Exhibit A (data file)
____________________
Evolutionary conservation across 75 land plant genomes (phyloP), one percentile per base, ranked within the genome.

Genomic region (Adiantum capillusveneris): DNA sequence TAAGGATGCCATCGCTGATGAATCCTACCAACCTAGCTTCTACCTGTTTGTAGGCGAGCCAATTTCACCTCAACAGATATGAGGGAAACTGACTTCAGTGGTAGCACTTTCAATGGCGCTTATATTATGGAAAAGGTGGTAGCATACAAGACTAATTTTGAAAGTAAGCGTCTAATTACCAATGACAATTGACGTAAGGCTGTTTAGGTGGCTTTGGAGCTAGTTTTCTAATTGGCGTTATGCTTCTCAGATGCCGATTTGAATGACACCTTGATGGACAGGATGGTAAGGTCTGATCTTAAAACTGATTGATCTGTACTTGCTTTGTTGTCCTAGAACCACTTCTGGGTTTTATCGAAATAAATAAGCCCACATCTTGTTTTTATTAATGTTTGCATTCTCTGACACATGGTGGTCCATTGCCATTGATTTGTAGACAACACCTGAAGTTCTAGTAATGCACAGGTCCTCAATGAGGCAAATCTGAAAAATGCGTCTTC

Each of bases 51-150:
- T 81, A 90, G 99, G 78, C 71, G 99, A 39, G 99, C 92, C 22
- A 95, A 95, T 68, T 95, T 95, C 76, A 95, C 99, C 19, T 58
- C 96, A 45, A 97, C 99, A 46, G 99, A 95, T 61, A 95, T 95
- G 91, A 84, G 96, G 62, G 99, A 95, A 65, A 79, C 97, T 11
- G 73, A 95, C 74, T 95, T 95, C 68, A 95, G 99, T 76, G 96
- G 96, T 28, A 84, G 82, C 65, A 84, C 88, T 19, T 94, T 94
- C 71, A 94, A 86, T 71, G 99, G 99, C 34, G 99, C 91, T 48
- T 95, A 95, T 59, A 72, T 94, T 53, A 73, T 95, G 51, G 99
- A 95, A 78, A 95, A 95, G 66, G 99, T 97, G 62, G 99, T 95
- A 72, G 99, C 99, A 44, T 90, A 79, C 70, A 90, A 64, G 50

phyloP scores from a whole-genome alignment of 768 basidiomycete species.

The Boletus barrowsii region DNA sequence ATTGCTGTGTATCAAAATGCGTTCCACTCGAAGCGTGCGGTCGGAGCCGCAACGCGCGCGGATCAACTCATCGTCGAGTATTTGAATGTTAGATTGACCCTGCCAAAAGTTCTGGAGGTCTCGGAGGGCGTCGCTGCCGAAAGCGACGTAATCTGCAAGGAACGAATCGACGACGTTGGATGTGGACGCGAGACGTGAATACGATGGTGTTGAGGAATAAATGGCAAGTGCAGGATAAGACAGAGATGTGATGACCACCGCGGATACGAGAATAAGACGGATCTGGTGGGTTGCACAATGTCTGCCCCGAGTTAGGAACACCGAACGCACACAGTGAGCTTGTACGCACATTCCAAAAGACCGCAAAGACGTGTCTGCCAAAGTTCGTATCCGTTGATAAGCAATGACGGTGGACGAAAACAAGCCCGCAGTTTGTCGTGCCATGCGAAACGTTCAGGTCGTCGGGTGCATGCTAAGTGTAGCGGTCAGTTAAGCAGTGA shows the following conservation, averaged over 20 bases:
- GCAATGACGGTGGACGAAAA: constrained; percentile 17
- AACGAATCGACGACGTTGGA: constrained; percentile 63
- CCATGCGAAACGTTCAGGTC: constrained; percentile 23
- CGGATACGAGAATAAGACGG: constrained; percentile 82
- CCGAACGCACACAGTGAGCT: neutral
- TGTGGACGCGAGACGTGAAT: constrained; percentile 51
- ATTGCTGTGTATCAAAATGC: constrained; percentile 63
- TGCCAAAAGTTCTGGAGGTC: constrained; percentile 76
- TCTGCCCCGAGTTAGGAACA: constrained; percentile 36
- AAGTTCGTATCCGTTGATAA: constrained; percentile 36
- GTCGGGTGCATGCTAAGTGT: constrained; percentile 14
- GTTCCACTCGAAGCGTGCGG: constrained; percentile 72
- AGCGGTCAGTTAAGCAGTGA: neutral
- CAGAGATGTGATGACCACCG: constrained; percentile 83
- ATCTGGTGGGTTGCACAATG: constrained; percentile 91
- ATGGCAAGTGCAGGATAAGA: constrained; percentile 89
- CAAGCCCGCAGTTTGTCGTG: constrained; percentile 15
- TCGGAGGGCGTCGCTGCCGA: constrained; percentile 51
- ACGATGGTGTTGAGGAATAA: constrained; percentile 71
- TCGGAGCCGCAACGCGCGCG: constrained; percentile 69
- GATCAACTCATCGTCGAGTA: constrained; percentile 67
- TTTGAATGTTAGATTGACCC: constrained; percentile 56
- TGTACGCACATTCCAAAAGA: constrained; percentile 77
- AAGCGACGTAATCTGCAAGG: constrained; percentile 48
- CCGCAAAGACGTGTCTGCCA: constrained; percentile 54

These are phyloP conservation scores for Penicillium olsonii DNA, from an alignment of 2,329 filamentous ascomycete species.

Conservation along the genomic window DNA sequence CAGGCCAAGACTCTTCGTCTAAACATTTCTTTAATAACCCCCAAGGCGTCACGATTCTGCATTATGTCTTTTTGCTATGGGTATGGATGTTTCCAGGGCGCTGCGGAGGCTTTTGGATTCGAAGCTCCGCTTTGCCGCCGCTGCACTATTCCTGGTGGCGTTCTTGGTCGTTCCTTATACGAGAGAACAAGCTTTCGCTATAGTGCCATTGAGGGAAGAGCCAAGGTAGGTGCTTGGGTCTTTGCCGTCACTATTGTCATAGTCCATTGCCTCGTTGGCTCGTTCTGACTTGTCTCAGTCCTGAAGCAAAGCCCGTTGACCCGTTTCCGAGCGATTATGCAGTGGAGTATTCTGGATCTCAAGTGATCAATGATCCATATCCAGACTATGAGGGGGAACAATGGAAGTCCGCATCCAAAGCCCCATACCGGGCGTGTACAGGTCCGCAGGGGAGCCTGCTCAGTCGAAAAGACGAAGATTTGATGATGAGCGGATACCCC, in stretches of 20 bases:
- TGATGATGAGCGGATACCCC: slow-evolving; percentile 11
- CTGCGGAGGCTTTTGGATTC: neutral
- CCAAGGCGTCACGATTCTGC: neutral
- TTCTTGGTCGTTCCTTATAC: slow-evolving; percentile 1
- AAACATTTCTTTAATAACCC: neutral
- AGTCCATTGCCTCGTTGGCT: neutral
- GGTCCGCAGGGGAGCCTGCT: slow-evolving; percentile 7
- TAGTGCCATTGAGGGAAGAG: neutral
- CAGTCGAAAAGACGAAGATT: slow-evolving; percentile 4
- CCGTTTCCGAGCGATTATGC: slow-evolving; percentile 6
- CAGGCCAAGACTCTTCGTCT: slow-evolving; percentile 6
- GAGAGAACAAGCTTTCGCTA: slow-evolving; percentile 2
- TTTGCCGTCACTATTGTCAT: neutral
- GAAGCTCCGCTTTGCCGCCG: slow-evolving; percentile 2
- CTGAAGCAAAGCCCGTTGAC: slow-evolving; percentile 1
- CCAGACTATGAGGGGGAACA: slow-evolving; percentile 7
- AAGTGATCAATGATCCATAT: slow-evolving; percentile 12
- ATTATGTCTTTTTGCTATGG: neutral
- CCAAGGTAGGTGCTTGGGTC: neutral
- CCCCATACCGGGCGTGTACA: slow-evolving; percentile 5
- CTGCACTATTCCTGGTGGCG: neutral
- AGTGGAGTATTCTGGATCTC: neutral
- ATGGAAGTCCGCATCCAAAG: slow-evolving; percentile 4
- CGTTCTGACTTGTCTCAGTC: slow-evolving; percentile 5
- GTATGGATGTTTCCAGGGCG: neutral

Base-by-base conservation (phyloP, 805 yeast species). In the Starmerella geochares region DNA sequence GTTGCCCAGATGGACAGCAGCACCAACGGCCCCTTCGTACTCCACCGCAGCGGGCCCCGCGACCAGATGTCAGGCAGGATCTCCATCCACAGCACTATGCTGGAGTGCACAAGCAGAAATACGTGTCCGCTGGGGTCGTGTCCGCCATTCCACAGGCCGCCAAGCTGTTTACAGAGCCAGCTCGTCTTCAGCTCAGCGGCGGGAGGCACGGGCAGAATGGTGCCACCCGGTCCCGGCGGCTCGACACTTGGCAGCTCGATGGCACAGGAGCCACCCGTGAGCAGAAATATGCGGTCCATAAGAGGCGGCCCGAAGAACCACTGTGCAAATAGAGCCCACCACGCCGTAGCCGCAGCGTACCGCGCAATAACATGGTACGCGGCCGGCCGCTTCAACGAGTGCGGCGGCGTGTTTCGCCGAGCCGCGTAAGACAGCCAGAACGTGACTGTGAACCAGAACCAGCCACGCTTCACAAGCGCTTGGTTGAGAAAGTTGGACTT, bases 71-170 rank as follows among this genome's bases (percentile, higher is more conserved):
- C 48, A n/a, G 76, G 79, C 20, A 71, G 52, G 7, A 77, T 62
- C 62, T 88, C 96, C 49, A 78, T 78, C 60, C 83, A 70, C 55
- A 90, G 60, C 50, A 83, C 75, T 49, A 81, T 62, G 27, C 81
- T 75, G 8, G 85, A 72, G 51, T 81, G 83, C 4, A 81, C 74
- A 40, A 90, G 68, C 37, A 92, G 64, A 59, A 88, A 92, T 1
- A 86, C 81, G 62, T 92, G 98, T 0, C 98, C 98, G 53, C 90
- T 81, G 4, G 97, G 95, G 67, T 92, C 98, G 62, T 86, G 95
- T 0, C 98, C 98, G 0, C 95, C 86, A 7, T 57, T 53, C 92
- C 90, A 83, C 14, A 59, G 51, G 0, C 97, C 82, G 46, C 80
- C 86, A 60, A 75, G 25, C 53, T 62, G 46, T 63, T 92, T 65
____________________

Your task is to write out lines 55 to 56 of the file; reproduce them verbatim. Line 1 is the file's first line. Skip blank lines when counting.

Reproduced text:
- TTTGCCGTCACTATTGTCAT: neutral
- GAAGCTCCGCTTTGCCGCCG: slow-evolving; percentile 2